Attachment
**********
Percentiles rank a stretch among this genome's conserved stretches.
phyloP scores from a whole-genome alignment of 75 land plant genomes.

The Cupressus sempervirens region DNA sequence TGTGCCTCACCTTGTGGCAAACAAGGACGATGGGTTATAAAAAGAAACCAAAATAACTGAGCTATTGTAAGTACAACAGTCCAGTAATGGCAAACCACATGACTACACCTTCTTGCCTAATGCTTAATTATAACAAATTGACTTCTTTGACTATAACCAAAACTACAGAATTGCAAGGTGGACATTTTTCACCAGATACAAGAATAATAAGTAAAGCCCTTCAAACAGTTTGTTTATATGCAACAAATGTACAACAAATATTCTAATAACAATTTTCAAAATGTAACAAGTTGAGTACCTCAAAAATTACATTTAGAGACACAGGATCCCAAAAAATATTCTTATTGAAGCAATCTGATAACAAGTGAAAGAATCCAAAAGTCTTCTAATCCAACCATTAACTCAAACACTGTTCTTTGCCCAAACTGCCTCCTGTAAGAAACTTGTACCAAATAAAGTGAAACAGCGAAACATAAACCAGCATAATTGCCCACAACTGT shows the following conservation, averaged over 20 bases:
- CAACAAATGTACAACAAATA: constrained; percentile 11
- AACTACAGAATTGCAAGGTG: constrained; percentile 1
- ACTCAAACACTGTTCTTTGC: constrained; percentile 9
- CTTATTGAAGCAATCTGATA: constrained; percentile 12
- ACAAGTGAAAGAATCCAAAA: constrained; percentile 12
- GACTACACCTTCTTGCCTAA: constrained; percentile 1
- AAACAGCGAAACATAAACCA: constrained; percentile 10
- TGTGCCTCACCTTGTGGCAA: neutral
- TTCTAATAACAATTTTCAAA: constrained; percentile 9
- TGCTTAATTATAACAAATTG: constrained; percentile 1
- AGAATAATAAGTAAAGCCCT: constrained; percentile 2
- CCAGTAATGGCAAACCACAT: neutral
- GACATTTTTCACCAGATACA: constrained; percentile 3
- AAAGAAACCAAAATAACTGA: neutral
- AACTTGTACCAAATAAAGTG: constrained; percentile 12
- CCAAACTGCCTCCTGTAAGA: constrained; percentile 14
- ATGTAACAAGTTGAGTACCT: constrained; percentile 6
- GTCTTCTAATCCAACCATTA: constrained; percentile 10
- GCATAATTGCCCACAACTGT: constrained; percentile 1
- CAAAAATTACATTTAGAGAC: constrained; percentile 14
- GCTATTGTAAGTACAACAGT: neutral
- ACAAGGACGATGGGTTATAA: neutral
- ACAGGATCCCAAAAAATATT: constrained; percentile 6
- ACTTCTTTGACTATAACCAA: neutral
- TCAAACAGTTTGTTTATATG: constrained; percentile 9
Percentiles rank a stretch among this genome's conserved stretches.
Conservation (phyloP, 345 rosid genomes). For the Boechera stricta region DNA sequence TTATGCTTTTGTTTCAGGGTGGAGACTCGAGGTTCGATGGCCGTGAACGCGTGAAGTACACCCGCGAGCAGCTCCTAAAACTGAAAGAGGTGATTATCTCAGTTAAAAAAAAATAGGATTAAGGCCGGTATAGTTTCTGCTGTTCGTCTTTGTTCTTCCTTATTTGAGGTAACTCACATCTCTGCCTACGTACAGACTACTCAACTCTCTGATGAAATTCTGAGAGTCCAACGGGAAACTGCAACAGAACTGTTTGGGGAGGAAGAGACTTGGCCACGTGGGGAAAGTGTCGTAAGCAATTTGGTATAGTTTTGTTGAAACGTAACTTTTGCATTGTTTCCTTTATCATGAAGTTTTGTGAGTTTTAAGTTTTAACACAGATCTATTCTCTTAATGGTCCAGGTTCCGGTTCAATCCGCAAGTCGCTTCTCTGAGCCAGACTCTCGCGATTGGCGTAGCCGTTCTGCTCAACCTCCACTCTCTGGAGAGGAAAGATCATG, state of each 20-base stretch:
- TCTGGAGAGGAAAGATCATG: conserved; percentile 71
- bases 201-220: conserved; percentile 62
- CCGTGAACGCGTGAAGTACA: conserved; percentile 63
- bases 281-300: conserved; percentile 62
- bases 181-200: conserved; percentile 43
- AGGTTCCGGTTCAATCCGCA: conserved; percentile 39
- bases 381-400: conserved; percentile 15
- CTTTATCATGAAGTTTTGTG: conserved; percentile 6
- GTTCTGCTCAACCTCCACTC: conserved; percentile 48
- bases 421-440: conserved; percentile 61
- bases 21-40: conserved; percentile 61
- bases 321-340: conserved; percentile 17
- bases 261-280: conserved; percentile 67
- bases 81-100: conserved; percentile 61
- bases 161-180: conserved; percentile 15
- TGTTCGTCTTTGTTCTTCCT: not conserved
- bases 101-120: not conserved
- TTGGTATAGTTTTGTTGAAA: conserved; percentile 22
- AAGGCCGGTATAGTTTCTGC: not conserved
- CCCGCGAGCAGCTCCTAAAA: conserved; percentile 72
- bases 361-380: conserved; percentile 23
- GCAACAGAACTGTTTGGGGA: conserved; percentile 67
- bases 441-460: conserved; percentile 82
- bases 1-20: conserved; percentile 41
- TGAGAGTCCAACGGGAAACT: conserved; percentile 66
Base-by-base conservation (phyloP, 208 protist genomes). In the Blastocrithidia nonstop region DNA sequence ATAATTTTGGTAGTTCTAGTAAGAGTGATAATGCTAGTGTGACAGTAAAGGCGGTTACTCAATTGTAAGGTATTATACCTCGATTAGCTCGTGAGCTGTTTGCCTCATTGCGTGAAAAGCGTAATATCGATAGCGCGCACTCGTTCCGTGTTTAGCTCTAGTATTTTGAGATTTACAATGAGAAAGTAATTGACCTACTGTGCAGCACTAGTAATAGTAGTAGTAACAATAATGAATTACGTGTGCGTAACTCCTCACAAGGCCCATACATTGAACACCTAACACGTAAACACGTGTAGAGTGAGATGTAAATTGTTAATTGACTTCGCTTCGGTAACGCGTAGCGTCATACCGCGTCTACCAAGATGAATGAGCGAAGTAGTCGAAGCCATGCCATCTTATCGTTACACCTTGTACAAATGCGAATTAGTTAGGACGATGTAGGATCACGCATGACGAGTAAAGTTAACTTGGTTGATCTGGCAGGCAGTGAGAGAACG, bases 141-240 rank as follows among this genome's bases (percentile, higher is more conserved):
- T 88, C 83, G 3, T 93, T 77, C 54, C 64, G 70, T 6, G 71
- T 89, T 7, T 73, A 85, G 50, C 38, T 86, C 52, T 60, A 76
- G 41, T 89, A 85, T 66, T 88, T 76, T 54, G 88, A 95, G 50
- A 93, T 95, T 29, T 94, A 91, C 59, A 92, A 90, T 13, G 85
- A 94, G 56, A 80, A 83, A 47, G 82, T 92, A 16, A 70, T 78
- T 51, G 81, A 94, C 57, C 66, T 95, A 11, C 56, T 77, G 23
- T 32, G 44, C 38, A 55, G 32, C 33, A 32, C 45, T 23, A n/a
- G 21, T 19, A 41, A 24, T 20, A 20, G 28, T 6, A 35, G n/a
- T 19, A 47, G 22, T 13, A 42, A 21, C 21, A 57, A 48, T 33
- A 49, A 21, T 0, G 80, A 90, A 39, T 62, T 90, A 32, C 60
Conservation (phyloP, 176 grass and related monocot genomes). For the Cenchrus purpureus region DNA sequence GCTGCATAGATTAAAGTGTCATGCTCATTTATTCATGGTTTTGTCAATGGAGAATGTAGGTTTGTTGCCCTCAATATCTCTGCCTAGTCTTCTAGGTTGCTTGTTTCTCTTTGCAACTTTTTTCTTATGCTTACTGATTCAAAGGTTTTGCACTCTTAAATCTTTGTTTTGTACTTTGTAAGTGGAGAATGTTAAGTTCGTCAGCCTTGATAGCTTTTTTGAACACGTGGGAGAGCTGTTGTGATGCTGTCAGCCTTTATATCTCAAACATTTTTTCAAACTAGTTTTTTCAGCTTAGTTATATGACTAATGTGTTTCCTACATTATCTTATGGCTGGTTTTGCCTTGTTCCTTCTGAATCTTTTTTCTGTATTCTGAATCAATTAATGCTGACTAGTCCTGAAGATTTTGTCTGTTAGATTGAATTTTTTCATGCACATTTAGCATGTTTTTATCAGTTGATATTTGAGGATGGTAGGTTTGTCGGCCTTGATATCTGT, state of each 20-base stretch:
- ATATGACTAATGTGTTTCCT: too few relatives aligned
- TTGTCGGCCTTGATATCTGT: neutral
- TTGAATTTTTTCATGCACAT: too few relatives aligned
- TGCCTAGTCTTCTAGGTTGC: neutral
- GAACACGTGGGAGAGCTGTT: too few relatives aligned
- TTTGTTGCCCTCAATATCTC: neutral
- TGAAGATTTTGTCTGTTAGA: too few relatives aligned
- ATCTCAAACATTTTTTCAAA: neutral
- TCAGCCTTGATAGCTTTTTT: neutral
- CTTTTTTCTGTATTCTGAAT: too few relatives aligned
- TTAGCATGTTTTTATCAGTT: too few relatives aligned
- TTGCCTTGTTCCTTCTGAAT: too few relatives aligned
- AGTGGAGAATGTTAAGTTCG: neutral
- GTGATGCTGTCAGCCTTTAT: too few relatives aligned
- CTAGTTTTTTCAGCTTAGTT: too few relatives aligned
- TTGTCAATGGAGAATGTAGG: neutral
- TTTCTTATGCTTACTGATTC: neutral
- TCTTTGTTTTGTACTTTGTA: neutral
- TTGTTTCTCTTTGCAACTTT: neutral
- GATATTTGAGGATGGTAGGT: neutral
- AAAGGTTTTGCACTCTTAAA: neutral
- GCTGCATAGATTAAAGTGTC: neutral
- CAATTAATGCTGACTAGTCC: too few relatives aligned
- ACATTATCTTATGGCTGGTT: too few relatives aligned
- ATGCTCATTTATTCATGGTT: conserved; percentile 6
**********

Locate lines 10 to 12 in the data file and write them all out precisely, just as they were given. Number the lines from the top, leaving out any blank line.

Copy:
- AAACAGCGAAACATAAACCA: constrained; percentile 10
- TGTGCCTCACCTTGTGGCAA: neutral
- TTCTAATAACAATTTTCAAA: constrained; percentile 9